Watchdog calls for age limit for adoptive parents
People who want to adopt should be no more than 42 years older than their child, a State agency has warned.
The controversial call for an age limit by the Adoption Authority comes as the number of babies available for adoption has dramatically fallen.
They are now seeing an increasing number of adoptions involving children who are older or have special needs.
In a report the agency said 116 adoption orders were granted domestically last year, a significant rise on the 49 made in 2012. The majority were made in step-family adoptions and in only one case was a birth father adopting with his wife.
There were 141 foreign adoptions registered and 650 people have passed all stages of assessment, leaving them free to adopt. However, a significant number of these are unlikely to go ahead with an adoption.
This was because not all prospective adoptive parents wanted to adopt older children with needs, said the report.
"In view of the changing profile of children for adoption worldwide, the need for prospective adoptive parents to be in good health and of an age to parent children with needs through to adulthood is important."
Guidelines for the assessment of prospective adoptive parents were issued in 2013. They made specific reference to medical issues and outline the need to make applicants aware of health matters as early as possible.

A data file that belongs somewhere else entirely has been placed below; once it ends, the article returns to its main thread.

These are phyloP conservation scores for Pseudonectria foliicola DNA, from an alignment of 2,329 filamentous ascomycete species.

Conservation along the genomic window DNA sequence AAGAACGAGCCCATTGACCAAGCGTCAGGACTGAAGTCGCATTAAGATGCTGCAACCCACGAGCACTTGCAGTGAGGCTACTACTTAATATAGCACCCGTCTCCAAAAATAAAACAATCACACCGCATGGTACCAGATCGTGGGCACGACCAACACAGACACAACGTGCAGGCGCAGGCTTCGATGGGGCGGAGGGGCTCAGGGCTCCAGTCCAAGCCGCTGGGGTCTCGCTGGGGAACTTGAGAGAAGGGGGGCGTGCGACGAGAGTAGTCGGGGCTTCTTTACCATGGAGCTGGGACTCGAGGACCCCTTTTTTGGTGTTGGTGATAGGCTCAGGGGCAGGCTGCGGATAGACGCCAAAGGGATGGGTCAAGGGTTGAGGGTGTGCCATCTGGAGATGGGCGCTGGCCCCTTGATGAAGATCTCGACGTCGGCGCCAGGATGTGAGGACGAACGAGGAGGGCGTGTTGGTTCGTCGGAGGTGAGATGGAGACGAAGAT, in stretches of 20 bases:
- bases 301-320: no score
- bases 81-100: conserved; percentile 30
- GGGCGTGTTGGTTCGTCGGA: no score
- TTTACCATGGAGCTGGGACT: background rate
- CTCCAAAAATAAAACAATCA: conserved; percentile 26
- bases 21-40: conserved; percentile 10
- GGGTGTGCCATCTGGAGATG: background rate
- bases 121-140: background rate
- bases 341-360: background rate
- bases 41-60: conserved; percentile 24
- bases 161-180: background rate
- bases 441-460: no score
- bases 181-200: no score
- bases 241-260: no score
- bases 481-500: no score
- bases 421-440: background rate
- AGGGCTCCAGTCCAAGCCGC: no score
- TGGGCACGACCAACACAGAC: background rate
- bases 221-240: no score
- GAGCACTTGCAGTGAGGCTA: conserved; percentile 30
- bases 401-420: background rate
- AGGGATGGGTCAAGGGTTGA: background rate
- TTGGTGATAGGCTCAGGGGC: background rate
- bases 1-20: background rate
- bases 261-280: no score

"This avoids delays or disappointment later in the process," said the authority. It pointed out that it remains aware that intercountry adoption is an alternative to institutional care for children and that children's welfare and safety must be protected and safeguarded throughout the process.
"Children are being placed on average from the age of four years and have spent most of their lives in institutional care. The need for prospective parents to be familiar with the child's language is acute.
"The information courses undertaken by prospective adoptive parents with the Health Service Executive and Child and Family Agency throughout 2013 have reflected the changing profile of children and additional needs of older children and sibling groups," it added.
The authority also suggested if people were deemed suitable after assessment to adopt this should only be issued for two years in the best interest of the child.
If they want to renew it, they should go to the High Court with an affidavit and be subject to more assessment with a declaration lasting no longer than five years.
Irish adoption law is also behind practice in other countries by not allowing for open adoption where the child and birth parents have ongoing contact with each other.
Sanctions should also apply to anyone who tries to adopt a child outside the State "knowing it to be unsafe".
Since the 1990s the highest number of foreign and domestic adoptions took place in 2008 when 490 were registered .
In 1991 there were just 58 but they climbed as more prospective parents adopted children from abroad. Prior to that, a record 1,493 adoptions took place in 1968 and the numbers remained high to the mid-1980s.
The authority also wants an end to people's "automatic legal right" to be assessed as adopters,as it results in a waste of resources when they want young children only.
"The right to assessment implies a right of applicants to parent a child. It is the child's right to family life that is emphasised in the Hague Convention."